Local amateur singer Rik Ludlow takes a look back at our Hymnathon, which took place at the Cathedral on Saturday 18 May 2019 to raise funds for our tour to Lourdes.
As a young child, words meant little – I had scarcely started to talk before I started school. My earliest memories of church and Sunday Service were of sitting through seemingly endless periods of voices droning on…. and on….and on…. with endless dull, unintelligible and meaningless words. Ladies in large hats sat with glazed expressions clutching their even larger handbags whilst I tried to find interest in the wood-grain of the pews as I sat waiting for the 'good bits'. Eventually my patient purgatory period would be rewarded. The large hats would shuffle to their feet and I’d be left sat on the pew surrounded by a crush of bodies, ‘Sunday Best’ coats and handbags. The glorious sound of the church organ would start… Yes - a HIM! This was what made it worthwhile….all the grown ups would sing the same tune several times, and some of the men would sing a different tune that seemed to fit….I would sit and soak it up. Then on to more purgatory and voices droning. After the service, I’d be keen to get straight home and to the toy box. There, I had a dark brown and cream recorder….I could sit in the playroom and play the tunes I had just learned until called for dinner.
It was many years later that I learned that my pre-school apparent inability to talk but ability to play hymn tunes on my recorder was considered unusual – Hallelujah for the power of hymns! I remember working out that a HIM usually referred to a man called Jesus… but sometimes people sang about a 'Mary' but this was also a HIM, even though the Mary in my infant class at school was a 'HER'. This left me confused well into my infant school life. One day our teacher taught us that we must ask “Why” if unsure of anything. I am told that this prompted me to exit from my almost mute state and ask my first question. I asked about HIMs and HERs….to be told that the church HIM had a WHY in it. Hymns (with a y) it was, from then on, words started to make more sense, and the WHY helped me to think about the meanings of the words…. Quite a revelation!
My love of hymns has remained strong over the past six decades: As a church then Cathedral Chorister they became my 'bread and butter' (the anthems were the 'cake'!), and one of the few benefits of eventually losing my treble abilities was that I could at last sing “that other tune that the men sang” and I began to appreciate more fully the rich harmonies embedded in so many hymn tunes.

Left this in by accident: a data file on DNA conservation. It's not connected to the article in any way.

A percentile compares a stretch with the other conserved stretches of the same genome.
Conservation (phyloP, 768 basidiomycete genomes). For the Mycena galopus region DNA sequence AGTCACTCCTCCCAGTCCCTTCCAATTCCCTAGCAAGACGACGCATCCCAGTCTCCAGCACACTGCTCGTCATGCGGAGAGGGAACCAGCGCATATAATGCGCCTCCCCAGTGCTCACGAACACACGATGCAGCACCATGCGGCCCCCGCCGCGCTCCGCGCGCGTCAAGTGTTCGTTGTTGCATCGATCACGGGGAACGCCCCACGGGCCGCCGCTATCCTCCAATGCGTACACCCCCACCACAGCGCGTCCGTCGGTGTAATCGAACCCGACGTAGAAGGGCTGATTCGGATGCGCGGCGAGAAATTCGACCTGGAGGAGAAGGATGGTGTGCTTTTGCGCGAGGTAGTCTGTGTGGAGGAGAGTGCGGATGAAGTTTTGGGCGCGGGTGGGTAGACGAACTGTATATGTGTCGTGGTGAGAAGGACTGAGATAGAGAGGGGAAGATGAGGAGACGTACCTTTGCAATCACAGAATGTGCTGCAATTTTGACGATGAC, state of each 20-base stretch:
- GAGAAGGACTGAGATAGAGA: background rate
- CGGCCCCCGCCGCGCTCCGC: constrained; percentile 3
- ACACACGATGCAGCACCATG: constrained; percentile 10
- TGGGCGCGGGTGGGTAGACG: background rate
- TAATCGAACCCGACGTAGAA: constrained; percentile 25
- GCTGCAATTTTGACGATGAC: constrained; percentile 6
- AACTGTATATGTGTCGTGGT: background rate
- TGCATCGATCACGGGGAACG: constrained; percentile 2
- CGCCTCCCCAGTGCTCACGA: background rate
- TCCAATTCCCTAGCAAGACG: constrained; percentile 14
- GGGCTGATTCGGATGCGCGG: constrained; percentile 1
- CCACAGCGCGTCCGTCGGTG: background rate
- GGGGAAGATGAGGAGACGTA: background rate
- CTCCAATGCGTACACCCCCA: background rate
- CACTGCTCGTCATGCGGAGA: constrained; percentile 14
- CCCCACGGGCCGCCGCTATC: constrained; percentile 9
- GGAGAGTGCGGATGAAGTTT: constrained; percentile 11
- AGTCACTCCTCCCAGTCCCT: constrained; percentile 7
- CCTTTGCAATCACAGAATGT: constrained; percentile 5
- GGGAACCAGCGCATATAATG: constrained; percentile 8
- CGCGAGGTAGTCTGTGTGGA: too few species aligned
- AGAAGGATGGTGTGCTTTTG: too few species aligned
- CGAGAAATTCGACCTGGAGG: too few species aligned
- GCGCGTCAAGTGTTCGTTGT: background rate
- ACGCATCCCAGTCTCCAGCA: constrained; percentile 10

Now, the words of the Christian liturgy lend a therapeutic value in their regular and predictable repetition. The joy, however, comes from the HYMNS, just as it did 60 or so years on.
The opportunity to attend my first ever Hymnathon courtesy of Nottingham Cathedral was irresistible: 18th May 2019 is in my diary as a full day of joy, thinking about the ‘why’ in each hymn. Alex, Ellie and their relay teams of singers, organists and instrumentalists provided a fabulous ‘Cook’s Tour’ through hymns ancient, modern and revised, with most of the long-established favourites along with many (for me) new, previously undiscovered gems, such as ‘It is well with my soul’.
The selection ranged from the rich Victorian harmonies through to the rock’n’roll, ‘happy clappy’ modernist evangelical.
The format of the day was great: The daytime sessions consisted of several ‘Juke Box hymn collections’, where punters like myself were free to request their favourites for a suitable contribution to the Choir Lourdes fund, either at the time or via online ‘advanced sponsorship’. These were interspersed with related organ interludes from the organists including Robert Gower and Peter Siepmann, and some simply stunning a cappella quartet slots – ‘Amazing Grace’ sung by Alex, Ellie and two of their choir scholars was simply delicious!
The ‘a cappella’ treatment of several hymns, such as ‘Love Divine, all hopes excelling’ with just 4 singers, allowed the full richness of the 4-part harmony to be heard and appreciated. So much of this can be drowned when the organ is used to support, lead or deafen! ‘Panis Angelicus’ sung a cappella by the quartet was like liquid gold. Several of the choir slots included superb descant verses, with the final verse of ‘Crown Him with many crowns’ standing out. Ellie’s Youth Choir really proved their worth, with some very young children singing their hearts out and clearly uplifted by their immersive
experience. My only disappointment was that the Cathedral was not packed with hymn-lovers throughout the afternoon; the musicians and the music were worthy and deserving of more support.
The evening event made up for this, with the Cathedral well-filled with an appreciative audience, the congregation swelling the sounds of the choir for the ‘participation’ hymns to make a glorious sound, supported by the addition of singers from local choirs. To hear many hundreds of voices uplifted in harmony to the glory of God, and be surrounded by that sea of sound, has to be one of the great experiences of Christian worship.
The end result – I understand the event raised a useful sum towards the Choir trip to Lourdes. My ‘discretionary spend’ budget for the quarter was exceeded and I was hoarse for at least a week (about the same recovery time as my legs needed from my last marathon). Many participants will, like myself, now be aware of other musical gems in the hymn repertoire, and I would like to think that the event allowed many participants to think about the meanings of the lyrics in many of the hymns – the ‘why’ we believe.
Download a copy of the Gala Concert Programme, which included music by W. A. Mozart, Alex Patterson, and Stormzy.